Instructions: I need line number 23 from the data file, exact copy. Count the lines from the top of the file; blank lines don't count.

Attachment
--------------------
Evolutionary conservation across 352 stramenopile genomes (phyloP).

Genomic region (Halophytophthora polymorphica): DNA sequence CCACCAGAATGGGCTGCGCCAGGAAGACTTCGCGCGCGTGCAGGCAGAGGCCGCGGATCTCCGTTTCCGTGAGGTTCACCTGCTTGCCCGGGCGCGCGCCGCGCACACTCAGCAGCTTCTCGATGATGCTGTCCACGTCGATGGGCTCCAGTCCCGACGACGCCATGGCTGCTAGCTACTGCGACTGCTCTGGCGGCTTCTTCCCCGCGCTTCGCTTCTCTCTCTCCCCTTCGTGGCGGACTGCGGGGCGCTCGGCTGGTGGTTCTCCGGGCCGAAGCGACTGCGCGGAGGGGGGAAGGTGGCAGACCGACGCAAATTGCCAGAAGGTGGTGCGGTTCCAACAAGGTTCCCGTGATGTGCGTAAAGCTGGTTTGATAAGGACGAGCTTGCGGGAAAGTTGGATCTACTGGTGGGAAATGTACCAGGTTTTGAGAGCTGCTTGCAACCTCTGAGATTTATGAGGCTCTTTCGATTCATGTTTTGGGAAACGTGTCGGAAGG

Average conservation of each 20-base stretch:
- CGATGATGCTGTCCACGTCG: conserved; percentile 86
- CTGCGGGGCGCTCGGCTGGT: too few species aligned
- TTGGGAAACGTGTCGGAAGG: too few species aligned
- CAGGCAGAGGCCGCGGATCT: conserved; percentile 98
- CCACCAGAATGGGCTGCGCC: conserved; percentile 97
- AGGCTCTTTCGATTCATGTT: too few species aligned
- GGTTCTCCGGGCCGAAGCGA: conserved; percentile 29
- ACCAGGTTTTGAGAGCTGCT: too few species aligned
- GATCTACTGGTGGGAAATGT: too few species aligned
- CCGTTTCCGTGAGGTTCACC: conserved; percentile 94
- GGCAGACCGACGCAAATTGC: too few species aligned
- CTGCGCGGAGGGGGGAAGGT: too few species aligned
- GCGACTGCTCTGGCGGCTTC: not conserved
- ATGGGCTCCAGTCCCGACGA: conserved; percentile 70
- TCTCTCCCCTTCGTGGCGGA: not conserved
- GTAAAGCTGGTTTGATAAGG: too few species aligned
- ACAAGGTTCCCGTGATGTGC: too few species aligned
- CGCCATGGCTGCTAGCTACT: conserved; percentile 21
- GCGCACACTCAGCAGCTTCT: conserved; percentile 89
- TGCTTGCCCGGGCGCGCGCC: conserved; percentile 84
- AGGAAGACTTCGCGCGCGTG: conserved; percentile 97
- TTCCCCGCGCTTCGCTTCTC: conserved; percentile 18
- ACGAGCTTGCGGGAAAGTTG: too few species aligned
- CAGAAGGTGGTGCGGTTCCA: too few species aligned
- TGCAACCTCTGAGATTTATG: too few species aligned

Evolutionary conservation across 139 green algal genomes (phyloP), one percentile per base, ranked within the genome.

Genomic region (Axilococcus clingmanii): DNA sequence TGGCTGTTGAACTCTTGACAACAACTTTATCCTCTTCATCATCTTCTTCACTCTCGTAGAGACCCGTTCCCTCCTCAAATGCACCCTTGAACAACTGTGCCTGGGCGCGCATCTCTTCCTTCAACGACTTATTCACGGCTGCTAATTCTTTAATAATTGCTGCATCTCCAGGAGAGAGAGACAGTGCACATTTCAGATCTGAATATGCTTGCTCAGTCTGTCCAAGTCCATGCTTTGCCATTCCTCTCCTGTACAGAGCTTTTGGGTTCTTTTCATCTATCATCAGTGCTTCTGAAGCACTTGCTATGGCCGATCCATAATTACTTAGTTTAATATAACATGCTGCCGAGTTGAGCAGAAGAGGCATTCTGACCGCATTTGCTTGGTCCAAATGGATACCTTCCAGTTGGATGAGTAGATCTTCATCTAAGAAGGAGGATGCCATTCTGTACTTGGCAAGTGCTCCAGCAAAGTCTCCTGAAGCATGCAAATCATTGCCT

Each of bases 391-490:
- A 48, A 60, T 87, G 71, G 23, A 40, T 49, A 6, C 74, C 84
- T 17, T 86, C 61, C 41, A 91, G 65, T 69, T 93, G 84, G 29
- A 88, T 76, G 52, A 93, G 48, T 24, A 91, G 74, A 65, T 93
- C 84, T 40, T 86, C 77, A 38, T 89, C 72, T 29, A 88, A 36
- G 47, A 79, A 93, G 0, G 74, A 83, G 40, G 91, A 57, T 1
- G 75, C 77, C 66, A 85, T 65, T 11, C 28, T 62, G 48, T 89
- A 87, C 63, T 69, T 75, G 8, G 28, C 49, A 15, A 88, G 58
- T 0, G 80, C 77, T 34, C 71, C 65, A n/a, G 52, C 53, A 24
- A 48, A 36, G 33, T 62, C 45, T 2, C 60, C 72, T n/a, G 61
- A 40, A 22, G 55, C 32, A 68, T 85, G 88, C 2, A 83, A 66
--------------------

- TGCTTGCCCGGGCGCGCGCC: conserved; percentile 84